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Here's what it was like to live through the terror of the Northridge earthquake, which hit 24 years ago

The last major, destructive earthquake to strike Los Angeles occurred 24 years ago today.

There are many people living in Southern California today who have never experienced the terror and destruction of a huge earthquake. Seismic experts have long feared this has made some apathetic about the threat in California. The Northridge quake struck just five years after another massive temblor, the Loma Prieta earthquake, which hit Northern California. Two years before that, a smaller but deadly quake erupted in the Whittier area.

Here are some descriptions of what it was like to live through the quake — which killed 60 people and left more than 80,000 structures damaged or destroyed — from the pages of the Los Angeles Times as well as from reader memories The Times published in 2014.


Everything was flying all over. I felt glass on top of me. I grabbed my daughter, Amber, and I said, “Dear, God, let us live through this, and we’re going back to New York.”

— Diane Kelly


The first impression I remember forming was that the motion was up and down, not the shimmy of all previous quakes. Crossing to the doorway, I think my feet left the ground more than once. I barely dodged the overturning of my chest of drawers. The sound, as always, was as shocking as any motion. Everyone wants to know what it’s like for the earth to move under your feet, but the scary part is how a whole city sounds as it shakes around you. While my roommates and I gathered in our respective doorways, I smelt a queasy mixture of all the cologne bottles that had been on my dresser and that now were broken and puddling on the floor.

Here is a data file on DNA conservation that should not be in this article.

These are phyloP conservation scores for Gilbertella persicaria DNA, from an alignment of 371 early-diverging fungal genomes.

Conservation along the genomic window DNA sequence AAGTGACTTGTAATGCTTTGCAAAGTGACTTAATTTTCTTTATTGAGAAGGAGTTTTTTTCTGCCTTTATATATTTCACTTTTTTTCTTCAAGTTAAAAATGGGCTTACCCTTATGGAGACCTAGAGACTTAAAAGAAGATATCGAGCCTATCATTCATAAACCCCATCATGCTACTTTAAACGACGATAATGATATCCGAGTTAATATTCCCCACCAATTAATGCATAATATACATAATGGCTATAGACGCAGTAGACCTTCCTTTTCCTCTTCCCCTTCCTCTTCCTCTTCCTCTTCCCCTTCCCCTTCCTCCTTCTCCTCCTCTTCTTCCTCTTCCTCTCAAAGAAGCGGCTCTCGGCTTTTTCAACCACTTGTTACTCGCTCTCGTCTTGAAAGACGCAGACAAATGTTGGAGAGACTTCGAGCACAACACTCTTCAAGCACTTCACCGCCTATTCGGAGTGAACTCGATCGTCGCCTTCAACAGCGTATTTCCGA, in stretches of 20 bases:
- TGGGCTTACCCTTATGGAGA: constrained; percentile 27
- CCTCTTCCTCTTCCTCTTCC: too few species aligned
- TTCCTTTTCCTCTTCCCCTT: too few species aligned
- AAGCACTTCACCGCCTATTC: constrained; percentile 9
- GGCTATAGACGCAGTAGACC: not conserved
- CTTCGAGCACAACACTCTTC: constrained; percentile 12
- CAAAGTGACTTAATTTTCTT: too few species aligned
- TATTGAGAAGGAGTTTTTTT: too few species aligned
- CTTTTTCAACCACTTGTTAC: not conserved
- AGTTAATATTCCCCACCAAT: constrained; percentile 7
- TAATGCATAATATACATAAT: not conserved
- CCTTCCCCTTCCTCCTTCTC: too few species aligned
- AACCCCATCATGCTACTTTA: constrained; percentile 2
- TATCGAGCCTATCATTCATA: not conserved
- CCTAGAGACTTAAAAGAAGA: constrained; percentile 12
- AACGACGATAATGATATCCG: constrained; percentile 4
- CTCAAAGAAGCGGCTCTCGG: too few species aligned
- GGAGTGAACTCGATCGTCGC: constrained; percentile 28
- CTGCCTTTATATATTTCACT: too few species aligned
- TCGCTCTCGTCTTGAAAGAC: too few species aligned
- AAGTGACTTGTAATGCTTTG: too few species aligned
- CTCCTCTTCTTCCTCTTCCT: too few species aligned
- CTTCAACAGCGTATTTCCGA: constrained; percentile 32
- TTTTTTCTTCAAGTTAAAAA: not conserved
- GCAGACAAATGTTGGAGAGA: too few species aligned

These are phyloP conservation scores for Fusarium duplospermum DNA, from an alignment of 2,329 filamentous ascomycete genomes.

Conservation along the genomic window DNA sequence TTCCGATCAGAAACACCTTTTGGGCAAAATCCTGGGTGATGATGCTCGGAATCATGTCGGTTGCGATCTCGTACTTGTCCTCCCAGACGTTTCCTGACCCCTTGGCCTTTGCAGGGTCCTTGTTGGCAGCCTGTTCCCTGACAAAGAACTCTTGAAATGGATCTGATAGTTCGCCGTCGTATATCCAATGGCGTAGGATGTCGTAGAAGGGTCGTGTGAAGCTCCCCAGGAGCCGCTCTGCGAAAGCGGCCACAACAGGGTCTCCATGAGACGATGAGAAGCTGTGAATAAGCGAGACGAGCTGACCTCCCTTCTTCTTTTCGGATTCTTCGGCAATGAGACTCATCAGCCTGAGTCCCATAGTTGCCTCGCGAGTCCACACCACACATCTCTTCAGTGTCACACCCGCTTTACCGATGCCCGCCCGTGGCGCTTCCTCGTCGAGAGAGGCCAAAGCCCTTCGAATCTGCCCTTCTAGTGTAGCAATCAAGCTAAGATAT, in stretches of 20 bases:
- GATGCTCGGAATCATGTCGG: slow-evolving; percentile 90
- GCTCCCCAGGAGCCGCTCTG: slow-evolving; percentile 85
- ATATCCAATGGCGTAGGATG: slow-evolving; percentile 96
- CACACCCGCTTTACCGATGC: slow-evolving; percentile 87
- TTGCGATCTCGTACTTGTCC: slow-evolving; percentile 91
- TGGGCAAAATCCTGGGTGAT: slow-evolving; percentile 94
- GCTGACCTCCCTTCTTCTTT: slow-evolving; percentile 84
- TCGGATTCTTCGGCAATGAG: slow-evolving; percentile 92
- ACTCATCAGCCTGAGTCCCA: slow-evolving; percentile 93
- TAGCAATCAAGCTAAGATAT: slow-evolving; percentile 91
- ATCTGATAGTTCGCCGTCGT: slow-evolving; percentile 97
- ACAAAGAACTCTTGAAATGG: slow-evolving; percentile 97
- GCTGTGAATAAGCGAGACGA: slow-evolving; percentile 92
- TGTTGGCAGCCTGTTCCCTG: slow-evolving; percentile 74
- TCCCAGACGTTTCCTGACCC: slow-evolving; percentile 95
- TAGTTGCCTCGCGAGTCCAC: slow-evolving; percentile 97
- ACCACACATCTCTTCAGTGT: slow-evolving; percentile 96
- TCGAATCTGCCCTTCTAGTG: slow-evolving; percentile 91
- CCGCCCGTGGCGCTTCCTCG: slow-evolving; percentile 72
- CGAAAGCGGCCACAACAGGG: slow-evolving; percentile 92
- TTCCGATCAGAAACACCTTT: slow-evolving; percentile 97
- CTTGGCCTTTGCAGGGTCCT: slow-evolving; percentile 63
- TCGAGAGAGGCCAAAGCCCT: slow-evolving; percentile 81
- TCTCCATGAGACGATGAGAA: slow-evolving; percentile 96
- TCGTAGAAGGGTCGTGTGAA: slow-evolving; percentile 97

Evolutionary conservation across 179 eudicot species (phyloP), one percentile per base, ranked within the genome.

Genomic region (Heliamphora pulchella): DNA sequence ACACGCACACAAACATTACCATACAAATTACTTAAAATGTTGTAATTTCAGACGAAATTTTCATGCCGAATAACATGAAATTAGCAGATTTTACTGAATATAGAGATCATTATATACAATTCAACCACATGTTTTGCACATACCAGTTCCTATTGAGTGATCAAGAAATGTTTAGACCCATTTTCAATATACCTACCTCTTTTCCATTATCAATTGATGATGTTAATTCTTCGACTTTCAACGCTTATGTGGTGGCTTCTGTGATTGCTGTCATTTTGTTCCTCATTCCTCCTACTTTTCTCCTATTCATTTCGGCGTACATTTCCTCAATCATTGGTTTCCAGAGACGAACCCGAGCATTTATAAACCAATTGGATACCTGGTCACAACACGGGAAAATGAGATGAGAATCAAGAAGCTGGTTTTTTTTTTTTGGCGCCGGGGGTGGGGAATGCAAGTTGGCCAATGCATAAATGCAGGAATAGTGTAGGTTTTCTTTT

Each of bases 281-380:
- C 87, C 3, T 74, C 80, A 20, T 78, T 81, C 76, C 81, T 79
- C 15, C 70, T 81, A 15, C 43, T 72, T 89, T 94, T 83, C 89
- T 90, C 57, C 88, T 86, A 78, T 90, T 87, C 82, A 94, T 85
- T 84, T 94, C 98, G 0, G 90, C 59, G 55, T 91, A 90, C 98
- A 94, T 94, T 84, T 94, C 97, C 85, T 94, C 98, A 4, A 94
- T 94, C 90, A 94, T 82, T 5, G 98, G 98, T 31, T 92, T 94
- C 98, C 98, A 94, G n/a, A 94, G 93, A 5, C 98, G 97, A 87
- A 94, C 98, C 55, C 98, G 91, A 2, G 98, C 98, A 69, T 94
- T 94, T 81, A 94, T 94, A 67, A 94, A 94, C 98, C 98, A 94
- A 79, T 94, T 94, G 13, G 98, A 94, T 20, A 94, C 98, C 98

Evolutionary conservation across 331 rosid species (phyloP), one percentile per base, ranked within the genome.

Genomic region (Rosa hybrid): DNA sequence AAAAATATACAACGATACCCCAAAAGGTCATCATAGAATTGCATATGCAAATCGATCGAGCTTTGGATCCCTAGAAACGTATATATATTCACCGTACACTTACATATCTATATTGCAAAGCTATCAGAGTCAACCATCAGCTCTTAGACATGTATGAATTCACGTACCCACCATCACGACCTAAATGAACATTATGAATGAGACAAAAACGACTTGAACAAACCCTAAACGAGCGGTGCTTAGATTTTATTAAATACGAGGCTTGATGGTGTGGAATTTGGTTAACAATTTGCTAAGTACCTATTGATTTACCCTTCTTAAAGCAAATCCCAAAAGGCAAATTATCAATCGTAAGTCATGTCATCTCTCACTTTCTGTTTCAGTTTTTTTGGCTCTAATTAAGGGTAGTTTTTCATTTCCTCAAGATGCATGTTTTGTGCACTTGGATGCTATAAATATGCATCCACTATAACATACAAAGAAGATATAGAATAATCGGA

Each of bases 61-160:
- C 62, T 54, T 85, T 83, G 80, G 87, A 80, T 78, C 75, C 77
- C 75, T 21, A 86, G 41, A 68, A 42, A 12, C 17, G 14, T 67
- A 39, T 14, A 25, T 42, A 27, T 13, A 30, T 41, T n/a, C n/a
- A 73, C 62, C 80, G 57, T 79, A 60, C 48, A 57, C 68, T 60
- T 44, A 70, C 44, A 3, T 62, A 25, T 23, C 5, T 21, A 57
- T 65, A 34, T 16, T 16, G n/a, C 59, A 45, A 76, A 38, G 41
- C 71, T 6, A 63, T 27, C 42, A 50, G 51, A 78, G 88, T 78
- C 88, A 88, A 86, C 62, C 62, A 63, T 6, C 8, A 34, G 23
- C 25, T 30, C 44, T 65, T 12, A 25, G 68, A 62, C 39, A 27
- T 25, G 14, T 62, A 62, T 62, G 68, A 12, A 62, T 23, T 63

— Craig Sanders


After a week of suffering from a nasty cold and getting very little rest, I was roughly shaken out of a deep, restful sleep. I recall holding onto my bed to keep from being shaken off. It was pitch-black in my Sylmar condo and I was thinking, “This is the Big One. I’m going to die.” I held on forever as I listened to the rumbling and things falling around me. Finally, it stopped, I got out of bed, managed to find something to put on and made my way to the front door, slipping and sliding on the way. I heard water rushing as the water heaters from the other units had broken away as the aftershocks kept coming, freezing me on the spot. My husband and I went outside, where we thought it was safer. I looked up at the sky and saw more stars than I’ve ever seen anywhere — so gorgeous, and it calmed me for a little while. We waited until the sun came up before going in to assess the damage. It was a mess, but no serious damage. We were very lucky, but that fear is still with me and always will be.

— Beth Mack


The Northridge earthquake of 1994
A row of cars is crushed beneath a collapsed apartment building in Canoga Park. Los Angeles Times